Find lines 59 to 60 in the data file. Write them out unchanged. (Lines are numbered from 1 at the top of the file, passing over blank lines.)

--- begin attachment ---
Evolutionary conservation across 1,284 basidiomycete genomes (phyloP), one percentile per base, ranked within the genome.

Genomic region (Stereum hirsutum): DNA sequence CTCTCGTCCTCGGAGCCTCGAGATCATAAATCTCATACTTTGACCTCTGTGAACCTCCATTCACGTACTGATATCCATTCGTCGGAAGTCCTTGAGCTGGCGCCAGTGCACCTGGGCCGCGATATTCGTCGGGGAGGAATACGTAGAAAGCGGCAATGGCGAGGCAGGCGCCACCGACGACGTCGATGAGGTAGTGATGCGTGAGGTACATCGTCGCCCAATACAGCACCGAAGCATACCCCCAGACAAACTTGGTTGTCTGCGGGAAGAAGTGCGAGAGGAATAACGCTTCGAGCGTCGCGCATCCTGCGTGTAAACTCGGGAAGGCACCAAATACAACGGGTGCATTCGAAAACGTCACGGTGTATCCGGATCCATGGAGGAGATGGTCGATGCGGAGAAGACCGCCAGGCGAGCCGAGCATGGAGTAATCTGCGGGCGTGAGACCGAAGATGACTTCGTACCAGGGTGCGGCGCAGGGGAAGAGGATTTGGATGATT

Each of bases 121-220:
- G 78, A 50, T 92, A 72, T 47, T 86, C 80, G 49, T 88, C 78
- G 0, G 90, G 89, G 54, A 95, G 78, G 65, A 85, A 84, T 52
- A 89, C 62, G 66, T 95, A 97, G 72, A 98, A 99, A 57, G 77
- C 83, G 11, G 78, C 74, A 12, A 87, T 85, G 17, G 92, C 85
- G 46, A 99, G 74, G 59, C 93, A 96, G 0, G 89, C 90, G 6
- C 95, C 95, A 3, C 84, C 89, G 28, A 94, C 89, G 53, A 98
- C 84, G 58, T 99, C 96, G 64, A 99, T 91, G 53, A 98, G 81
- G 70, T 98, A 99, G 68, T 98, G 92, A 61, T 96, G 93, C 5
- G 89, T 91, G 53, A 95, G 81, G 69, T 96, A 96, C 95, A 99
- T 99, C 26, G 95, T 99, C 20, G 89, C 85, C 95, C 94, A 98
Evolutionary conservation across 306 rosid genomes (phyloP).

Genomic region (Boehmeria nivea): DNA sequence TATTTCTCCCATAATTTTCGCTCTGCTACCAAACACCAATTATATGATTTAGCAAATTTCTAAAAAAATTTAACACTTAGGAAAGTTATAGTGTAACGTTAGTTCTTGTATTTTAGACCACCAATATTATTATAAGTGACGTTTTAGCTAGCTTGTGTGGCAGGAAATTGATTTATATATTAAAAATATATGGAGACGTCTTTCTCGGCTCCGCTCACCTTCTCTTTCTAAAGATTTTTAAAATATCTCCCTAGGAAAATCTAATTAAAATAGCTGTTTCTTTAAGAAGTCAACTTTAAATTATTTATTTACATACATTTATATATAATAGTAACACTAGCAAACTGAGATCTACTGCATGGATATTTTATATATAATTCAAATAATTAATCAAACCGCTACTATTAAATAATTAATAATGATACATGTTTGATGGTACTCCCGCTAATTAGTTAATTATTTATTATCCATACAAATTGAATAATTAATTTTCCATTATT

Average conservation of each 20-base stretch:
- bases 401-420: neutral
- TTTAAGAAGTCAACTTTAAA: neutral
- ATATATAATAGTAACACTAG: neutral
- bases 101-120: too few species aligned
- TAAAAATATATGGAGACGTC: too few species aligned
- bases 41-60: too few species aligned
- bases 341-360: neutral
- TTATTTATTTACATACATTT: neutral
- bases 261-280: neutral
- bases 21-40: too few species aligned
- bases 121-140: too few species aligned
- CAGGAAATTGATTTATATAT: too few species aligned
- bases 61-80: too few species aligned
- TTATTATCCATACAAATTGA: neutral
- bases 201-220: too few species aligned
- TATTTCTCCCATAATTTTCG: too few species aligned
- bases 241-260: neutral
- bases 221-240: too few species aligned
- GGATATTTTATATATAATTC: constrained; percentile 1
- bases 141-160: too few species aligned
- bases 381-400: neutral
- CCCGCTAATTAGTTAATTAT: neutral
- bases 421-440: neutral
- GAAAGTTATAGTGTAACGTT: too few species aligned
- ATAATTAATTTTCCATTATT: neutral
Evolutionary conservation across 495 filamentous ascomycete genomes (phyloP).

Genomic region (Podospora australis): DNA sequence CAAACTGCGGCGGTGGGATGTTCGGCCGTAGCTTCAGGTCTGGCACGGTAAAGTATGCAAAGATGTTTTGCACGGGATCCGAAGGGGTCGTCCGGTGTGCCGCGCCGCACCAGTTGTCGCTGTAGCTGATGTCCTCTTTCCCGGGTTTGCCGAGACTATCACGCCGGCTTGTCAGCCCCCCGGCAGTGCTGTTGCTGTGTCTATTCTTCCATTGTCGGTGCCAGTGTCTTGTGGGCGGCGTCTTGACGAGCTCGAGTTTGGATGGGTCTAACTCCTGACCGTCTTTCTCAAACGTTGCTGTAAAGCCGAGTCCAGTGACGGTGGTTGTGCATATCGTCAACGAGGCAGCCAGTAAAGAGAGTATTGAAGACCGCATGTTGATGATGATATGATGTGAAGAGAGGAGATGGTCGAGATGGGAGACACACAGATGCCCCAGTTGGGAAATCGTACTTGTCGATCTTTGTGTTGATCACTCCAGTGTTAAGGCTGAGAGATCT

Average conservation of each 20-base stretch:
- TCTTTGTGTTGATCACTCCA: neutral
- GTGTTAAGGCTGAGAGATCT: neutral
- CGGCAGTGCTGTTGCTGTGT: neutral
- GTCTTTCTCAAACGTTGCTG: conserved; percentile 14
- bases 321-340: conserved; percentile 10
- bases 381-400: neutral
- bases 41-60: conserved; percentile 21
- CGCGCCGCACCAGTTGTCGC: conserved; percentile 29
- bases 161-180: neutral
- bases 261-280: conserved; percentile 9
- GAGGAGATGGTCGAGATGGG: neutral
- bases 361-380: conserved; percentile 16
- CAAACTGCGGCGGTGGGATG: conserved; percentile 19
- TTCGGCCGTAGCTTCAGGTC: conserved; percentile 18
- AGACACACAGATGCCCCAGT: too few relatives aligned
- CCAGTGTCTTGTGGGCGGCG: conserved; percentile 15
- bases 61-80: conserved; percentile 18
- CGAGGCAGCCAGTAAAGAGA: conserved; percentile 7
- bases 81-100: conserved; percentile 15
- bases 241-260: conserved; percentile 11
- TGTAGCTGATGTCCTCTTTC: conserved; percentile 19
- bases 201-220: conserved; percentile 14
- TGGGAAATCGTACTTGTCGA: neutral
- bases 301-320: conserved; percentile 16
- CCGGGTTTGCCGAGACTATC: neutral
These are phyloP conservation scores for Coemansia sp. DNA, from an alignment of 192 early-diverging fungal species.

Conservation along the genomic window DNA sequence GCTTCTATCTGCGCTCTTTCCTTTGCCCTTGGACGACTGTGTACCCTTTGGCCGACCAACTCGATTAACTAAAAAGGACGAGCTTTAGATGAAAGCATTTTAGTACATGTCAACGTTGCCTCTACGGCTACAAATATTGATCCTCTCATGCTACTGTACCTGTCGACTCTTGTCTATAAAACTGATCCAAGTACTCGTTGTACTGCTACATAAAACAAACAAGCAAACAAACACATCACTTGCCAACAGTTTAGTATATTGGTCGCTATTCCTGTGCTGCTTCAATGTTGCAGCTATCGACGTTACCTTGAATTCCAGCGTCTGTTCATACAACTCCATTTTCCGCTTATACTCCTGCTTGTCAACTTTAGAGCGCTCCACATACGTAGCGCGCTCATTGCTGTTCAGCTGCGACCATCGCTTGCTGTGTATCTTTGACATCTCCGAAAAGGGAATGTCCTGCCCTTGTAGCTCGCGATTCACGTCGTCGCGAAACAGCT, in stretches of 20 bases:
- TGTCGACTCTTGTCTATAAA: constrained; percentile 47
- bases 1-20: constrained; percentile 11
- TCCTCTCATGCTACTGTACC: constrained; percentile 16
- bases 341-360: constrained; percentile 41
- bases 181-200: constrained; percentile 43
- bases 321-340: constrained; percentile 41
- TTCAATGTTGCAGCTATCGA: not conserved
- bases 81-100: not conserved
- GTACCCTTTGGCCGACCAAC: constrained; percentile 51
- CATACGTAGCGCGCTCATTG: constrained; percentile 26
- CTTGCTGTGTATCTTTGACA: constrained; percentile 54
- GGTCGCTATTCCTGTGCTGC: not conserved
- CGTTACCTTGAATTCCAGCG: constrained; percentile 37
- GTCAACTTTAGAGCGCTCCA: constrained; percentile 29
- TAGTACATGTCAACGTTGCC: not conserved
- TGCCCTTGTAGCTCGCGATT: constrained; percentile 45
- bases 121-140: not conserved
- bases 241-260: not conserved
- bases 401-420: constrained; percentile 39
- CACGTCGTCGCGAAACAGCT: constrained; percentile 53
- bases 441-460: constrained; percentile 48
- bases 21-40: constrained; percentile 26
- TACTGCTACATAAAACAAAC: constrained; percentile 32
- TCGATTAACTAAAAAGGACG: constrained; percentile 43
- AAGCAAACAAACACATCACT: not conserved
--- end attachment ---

- AGACACACAGATGCCCCAGT: too few relatives aligned
- CCAGTGTCTTGTGGGCGGCG: conserved; percentile 15